Dancing has played an important role in the cultures of many societies throughout history. Much of the history of ballroom dancing has involved social gatherings, dances and balls, at which dancing was particularly important as a means of enabling young people to meet each other, with the hope that they might meet their future husband or wife.
Talking about the timeless romance aspect associated with partner dancing! 😉 Ballroom dancing allowed couples to spend some time in close proximity while chaperoned.
During the Middle Ages, there was very little difference between folk and ballroom dancing, and dancing often involved groups of people moving in lines and circles, rather than dancing as couples. This was in part because most rooms had a central hearth, around which the dancers had to move.
Once chimneys and fireplaces set in the side of the room began to be used, the movement of the dancers was no longer restricted by the obstruction of the hearth.
Social dancing began to separate from folk dance during the Renaissance, with more formalized dances becoming common in the European royal courts.
France was the source of many of the new styles of dance at this time. The Minuet appeared during the 17th century, towards the end of this formal, mannered period. It was a very elegant, formal dance that grew in popularity during the 18th century.
As social boundaries and rank started to become less important, more egalitarian dances such as the Quadrille and Cotillion, were invented, which enabled a constant changing of partners in dances that could fill huge ballrooms.
The polka originated during the 19th century, from a Bohemian folk dance that was formalized by the French, but it was the introduction of the Waltz during the Victorian era that was particularly important for ballroom dancing. Its speed and the prolonged close embrace of the dancers was considered revolutionary and rather shocking at the time.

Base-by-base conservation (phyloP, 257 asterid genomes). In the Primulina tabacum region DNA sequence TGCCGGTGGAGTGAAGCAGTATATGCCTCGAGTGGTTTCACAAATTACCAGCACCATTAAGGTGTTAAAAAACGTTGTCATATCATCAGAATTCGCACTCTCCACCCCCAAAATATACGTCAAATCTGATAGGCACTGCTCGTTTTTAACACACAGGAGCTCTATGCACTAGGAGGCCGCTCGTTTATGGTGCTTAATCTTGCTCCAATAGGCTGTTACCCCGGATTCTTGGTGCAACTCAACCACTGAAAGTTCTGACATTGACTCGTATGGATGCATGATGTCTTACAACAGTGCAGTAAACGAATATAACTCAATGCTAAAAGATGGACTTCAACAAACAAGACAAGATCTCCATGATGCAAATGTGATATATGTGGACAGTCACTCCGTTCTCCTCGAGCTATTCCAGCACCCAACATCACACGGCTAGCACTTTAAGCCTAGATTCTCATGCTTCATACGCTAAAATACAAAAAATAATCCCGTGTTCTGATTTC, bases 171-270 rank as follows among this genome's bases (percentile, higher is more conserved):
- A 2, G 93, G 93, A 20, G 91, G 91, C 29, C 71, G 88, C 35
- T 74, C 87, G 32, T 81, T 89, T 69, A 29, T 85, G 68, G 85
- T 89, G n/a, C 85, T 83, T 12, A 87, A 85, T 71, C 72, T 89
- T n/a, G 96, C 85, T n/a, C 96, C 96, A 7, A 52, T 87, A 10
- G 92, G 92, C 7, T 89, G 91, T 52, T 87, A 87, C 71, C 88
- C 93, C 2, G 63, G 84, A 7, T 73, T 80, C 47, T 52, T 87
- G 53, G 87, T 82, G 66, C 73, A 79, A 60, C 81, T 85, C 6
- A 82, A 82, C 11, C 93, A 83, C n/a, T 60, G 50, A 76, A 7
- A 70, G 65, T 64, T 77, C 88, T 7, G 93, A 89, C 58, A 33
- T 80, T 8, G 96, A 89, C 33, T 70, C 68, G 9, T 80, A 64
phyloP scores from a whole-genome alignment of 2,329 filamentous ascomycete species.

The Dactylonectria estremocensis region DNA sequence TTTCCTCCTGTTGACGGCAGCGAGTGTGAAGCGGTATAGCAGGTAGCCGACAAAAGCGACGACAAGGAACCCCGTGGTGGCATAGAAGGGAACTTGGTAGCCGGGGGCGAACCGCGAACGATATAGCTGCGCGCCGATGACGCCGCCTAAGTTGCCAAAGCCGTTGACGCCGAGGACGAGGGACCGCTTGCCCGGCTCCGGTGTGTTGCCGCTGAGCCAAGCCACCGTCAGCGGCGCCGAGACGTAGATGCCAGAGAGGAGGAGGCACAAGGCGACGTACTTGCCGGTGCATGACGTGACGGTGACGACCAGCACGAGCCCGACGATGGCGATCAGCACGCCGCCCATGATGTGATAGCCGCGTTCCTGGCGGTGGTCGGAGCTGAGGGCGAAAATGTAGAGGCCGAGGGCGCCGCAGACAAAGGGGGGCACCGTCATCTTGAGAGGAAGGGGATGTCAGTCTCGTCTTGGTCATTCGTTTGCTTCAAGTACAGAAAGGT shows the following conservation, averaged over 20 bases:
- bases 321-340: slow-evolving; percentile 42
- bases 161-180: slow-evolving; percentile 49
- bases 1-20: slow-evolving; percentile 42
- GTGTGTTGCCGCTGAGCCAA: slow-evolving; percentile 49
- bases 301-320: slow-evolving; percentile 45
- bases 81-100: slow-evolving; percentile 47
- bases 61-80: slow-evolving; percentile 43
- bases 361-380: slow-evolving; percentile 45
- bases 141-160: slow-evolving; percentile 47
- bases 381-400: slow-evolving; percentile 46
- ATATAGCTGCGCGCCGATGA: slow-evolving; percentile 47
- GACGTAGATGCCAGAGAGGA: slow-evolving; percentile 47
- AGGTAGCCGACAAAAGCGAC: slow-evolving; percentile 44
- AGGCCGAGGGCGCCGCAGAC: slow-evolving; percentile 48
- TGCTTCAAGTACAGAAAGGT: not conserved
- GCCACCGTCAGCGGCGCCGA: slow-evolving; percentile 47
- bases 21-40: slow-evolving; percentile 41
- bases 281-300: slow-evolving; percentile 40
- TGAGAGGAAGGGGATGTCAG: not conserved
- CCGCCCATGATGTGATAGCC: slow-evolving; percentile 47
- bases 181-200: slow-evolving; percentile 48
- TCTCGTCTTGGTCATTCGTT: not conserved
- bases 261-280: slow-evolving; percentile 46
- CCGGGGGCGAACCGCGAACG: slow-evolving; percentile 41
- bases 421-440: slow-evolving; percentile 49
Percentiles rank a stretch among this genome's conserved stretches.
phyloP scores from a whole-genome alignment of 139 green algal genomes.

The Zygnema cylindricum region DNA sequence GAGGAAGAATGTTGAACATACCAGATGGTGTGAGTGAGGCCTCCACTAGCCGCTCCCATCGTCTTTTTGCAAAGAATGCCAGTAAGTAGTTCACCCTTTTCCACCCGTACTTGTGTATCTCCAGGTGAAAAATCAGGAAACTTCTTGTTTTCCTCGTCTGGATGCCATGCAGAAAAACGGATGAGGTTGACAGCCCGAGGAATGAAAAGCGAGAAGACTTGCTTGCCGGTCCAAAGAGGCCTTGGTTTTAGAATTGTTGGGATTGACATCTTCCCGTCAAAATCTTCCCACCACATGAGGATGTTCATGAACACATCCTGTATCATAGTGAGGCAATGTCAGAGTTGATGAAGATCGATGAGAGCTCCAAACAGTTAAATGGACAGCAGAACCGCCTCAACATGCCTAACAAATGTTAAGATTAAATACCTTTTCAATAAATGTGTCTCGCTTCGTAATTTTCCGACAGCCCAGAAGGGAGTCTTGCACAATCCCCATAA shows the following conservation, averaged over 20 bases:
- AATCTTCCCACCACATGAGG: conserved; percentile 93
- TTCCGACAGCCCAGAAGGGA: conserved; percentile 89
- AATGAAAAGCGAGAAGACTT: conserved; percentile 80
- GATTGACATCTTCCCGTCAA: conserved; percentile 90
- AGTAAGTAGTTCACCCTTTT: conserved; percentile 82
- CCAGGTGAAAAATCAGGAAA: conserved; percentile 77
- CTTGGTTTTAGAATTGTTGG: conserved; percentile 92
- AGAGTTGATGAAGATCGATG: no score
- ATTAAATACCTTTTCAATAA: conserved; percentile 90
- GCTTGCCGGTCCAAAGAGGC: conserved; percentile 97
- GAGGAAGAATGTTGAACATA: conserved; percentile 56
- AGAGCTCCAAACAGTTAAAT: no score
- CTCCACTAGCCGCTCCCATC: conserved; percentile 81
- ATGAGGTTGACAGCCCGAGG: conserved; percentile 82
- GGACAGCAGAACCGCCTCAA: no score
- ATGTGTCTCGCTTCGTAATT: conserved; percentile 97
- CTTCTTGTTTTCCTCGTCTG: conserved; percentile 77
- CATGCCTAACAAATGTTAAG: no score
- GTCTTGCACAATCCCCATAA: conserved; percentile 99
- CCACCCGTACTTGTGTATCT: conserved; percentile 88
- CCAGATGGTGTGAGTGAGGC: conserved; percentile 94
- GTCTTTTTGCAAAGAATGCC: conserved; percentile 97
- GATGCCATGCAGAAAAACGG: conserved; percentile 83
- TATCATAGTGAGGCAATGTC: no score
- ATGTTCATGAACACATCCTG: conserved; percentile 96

The waltz was largely enabled by the smoother surfaces of dance floors at the time, and by the abandonment of heavy hobnailed shoes. One of the most important features of the waltz was that individual couples began to move independently, which became very important in the modern ballroom dancing of the 20th century.
During the 20th century, many new dances were introduced to the ballroom. The Tango was derived from two dances, a solo dance from Spain and an Argentinean courtship dance that was originally considered taboo among polite society in Argentina.
A moderated version of the tango had appeared before the First World War. Dances such as the American foxtrot, quickstep, Afro-Cuban Rumba, Spanish Paso Doble, Brazilian Samba, Cuban Cha-Cha, American (International) Jive and American swing also became popular during the 20th century, as new music styles and social rules changed and relaxed.
Modern ballroom dancing originated during the 20th century, with dances that allowed couples to move independently and with the introduction of new music styles. At the same time, there was an increasing interest in creating dances that could easily be taught from the new styles of dance and music, in both the US and Europe.
Ballroom dances were becoming standardized, allowing dancer to learn a number of standard moves that they could use with any partner they met.
Dancers and professionals like Irene and Vernon Castle, and dance societies such as the Arthur Murray group were very influential. Later in the century, screen stars such as Fred Astaire helped to spread interest in ballroom dancing.
Competitive ballroom dancing or dancesport began to overtake social dancing towards the end of the 20th century, with two main styles evolving: the International or WDC defined style and the American style.
Dancesport had been around for some time, with a world championship being held unofficially in 1909. It first appeared on the television in 1960 and became very popular during the 1980s. Ballroom dancing has recently increased in popularity due to the presence of competitive dancing on television screens around the world.